Friday, July 12, 2019
Contracts are widely used in the production and sale of U.S agricultural commodities. Contracts provide farmers with a tool for managing income risks. Farmers also use contracts to obtain compensation for higher product quality, specify outlets for products, and provide assurance of sales for debt financing. Processors use contracts to ensure timely flows of inputs and greater control over the characteristics and consistency of the products they acquire. In 2017, 49 percent of livestock were raised under contract agreements—usually between farmers and processors—while contracts governed 21 percent of crop production. The share of crops produced under contract has declined in recent years as farmers turned to other methods for managing risks, such as diversification, hedging through futures markets, and investing in storage. This chart appears in the December 2018 report America’s Diverse Family Farms: 2018 Edition and the July Data Feature of the ERS Amber Waves magazine, “Marketing and Production Contracts Are Widely Used in U.S. Agriculture.”
Monday, April 15, 2019
Farms of different sizes rely on different mixes of labor. During the 5 years encompassing 2013–2017, the principal operator and the operator’s spouse provided most of the labor hours (75 percent) used on small farms—those with annual gross cash farm income (GCFI) under $350,000. That share fell to 44 percent on midsize farms (GCFI between $350,000 and $999,999), 19 percent on large farms (GCFI between $1 million and $4,999,999), and 2 percent on very large farms (GCFI of $5 million or more). Large and very large farms relied most on hired labor, which provided 64 and 69 percent of the labor hours on those farms, respectively. By comparison, hired labor provided about 12 percent of labor hours on small farms and 39 percent on midsize farms. Small and midsized farms are more numerous, but account for less production overall. Overall, principal operators and their spouses provided 47 percent of the labor hours used on U.S. farms in 2013–17, while hired labor provided 35 percent, and other operators and other unpaid family labor provided another 9 percent of total hours, the same share as contract labor (workers employed by firms hired by the farm). Contract laborers were particularly important on very large farms, contributing over 27 percent of labor hours. This chart updates data found in the March 2018 ERS report, Three Decades of Consolidation in U.S. Agriculture.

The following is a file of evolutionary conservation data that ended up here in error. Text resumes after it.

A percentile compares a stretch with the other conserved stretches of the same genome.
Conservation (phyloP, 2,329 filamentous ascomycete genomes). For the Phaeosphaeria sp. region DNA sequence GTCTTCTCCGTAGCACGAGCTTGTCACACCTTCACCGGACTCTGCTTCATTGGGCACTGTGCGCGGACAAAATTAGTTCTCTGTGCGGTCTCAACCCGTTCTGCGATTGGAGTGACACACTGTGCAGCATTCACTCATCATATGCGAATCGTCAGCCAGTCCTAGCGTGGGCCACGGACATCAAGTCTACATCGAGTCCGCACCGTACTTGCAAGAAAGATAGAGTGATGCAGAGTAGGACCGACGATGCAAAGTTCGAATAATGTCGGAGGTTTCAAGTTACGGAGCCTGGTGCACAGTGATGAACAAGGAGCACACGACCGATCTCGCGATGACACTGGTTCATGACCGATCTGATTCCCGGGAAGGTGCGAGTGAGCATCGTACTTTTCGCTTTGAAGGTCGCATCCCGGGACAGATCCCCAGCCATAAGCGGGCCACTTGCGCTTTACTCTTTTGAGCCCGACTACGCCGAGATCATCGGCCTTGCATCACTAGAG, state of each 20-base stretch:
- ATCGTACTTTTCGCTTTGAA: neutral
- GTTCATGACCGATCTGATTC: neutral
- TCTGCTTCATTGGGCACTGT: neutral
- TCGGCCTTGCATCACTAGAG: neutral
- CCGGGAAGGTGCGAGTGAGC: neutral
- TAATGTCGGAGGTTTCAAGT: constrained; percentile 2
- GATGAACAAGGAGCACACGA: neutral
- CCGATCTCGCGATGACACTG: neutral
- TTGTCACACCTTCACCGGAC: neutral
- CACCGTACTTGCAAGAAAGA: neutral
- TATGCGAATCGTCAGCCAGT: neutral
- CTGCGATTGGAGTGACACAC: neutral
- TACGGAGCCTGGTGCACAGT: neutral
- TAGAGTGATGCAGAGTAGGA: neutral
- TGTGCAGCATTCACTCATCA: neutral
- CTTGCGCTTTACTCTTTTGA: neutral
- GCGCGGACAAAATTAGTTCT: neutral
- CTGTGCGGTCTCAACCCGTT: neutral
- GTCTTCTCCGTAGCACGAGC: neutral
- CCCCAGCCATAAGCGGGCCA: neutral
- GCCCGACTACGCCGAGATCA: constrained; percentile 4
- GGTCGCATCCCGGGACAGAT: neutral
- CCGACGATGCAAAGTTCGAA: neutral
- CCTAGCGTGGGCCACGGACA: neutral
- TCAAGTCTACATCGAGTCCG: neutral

Friday, April 5, 2019